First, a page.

Magnitude of changes in 25(OH)D concentration in relation to baseline concentration. Lower baseline 25(OH)D concentration was associated with greater change in 25(OH)D concentration at 2 months overall (r = -0.32, P < .001) and in black children (r = -0.49, P < .001) but not in white children (r = -0.0005, P = 1.0). The associations were similar for 6-month changes overall (r = -0.44, P < .001), and both in black children (r = -0.58, P < .001), and in white children (r = -0.24, P = .048).
Changes in 25(OH)D concentrations in relation to dietary intake of vitamin D and sun exposure. Baseline dietary intake of vitamin D was not correlated with changes in 25(OH)D concentrations at 2- and 6-months. The change in 25(OH)D concentrations was higher in children with > 2 hrs vs. <2 hrs of sunlight exposure (2-months: 3.6 ± 8.2 ng/mL vs. 0.9 ± 6.0 ng/mL, P = .16; 6-months: 5.3 ± 7.4 vs. 2.6 ± 4.6 ng/mL, P = .035). This association varied by race and skin pigmentation at 2-months but not at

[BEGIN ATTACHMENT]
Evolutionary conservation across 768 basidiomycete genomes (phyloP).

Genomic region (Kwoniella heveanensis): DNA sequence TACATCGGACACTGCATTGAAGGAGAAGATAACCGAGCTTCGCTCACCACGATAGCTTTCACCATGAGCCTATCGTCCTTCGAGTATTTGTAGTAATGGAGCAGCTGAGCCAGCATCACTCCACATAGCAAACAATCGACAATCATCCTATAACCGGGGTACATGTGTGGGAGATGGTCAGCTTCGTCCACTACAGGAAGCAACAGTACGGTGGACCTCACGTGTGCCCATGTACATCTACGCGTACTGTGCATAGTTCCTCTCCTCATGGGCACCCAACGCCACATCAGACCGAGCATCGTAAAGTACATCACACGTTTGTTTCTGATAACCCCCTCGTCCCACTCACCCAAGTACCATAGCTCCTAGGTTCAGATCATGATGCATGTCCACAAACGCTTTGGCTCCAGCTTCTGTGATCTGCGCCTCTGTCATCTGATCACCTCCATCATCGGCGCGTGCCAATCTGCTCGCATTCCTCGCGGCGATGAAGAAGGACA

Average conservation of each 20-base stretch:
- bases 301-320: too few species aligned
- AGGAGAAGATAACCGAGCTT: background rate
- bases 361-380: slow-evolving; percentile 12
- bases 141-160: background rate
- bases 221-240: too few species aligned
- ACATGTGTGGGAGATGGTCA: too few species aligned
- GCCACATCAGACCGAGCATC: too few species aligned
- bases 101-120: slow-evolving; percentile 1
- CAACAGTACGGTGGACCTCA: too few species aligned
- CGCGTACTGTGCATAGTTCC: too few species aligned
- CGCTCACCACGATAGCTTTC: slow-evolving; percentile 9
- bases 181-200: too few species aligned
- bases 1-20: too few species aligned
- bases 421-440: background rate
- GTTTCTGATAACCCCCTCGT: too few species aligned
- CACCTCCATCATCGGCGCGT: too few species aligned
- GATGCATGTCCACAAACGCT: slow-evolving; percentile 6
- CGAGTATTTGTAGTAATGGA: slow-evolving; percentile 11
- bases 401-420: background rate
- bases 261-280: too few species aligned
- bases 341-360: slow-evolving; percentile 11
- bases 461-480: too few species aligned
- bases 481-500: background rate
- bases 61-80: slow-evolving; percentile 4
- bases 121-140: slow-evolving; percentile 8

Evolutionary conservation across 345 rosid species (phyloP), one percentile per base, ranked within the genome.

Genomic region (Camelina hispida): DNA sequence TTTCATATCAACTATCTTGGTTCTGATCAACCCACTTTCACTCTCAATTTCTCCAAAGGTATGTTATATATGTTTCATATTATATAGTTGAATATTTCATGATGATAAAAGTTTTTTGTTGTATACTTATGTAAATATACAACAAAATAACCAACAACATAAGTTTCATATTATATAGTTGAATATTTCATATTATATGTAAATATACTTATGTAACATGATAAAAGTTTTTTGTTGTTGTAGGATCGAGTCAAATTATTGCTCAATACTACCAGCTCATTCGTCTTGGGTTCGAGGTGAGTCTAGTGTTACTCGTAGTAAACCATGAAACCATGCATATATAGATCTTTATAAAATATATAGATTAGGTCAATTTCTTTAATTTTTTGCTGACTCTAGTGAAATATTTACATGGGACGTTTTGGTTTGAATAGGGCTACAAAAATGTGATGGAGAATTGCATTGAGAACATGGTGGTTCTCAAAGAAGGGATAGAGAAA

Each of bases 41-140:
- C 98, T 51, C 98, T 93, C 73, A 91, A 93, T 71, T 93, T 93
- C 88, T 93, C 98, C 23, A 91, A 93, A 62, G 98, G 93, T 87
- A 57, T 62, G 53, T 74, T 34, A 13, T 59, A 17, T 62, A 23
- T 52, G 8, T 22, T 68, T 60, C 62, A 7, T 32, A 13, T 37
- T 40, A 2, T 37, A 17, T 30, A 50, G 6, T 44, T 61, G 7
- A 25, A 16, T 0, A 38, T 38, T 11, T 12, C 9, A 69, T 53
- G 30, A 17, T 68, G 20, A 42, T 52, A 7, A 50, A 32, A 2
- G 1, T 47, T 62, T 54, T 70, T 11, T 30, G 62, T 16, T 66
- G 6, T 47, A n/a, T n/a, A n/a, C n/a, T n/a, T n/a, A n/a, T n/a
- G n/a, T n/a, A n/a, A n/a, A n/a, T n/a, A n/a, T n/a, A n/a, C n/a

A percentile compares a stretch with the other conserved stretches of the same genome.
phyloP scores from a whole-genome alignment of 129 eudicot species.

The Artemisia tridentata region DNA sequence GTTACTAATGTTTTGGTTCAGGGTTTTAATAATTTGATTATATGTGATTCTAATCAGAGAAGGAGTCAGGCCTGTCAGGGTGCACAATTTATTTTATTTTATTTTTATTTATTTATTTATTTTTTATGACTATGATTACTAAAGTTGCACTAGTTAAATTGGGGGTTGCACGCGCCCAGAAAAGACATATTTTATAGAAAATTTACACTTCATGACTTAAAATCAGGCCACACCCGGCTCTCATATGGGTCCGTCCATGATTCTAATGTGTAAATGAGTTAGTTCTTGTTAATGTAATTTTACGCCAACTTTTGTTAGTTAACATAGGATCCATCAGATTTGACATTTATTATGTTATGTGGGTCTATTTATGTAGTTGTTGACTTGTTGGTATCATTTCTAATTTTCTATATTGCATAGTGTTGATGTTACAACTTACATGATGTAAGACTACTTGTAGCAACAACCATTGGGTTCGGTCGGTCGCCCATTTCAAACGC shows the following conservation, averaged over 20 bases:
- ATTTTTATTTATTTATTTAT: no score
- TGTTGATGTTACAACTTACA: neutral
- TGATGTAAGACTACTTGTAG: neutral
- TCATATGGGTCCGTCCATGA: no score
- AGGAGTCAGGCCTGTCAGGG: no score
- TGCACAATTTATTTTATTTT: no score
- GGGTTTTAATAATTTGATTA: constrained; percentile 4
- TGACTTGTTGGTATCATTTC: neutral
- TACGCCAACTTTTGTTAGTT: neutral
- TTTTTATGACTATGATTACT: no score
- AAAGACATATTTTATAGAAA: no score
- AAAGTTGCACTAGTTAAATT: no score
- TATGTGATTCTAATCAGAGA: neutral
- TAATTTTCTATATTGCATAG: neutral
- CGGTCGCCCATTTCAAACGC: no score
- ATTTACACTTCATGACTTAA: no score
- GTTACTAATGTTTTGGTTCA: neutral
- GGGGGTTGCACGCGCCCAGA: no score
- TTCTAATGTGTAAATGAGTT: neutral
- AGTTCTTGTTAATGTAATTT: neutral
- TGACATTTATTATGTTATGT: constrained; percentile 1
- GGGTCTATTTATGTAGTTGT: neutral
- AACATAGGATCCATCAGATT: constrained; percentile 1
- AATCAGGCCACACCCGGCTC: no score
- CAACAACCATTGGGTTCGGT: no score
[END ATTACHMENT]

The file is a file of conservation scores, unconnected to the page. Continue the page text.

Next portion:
6-months (Supplemental Table 2). The direction of the association was the same and significant among white children and in children classified as light-skinned (skin type I-III) but not in black children and dark-skinned children (skin type IV-V), respectively.
Effects on PTH concentrations. Vitamin D supplementation did not have an impact on mean PTH concentrations at 2 and 6 months (Table 2). At baseline, mean PTH concentrations were higher in black children than in white children in each of the two treatment groups, and remained so throughout the duration of the study.
25(OH)D-PTH associations. In unadjusted analyses, both the between-children association and the within-child association were negative in all children (standardized coefficients -0.89 [P < .001] and -0.24 [P = .03], respectively); the between-children association was stronger than the within-child association (P < .001). Calcium intake did not modify these associations. Adjusting for season, BMI, calcium intake, and race attenuated the strength of both associations (standardized coefficients-0.64 [P = .013] and -0.14 [P = .23], respectively).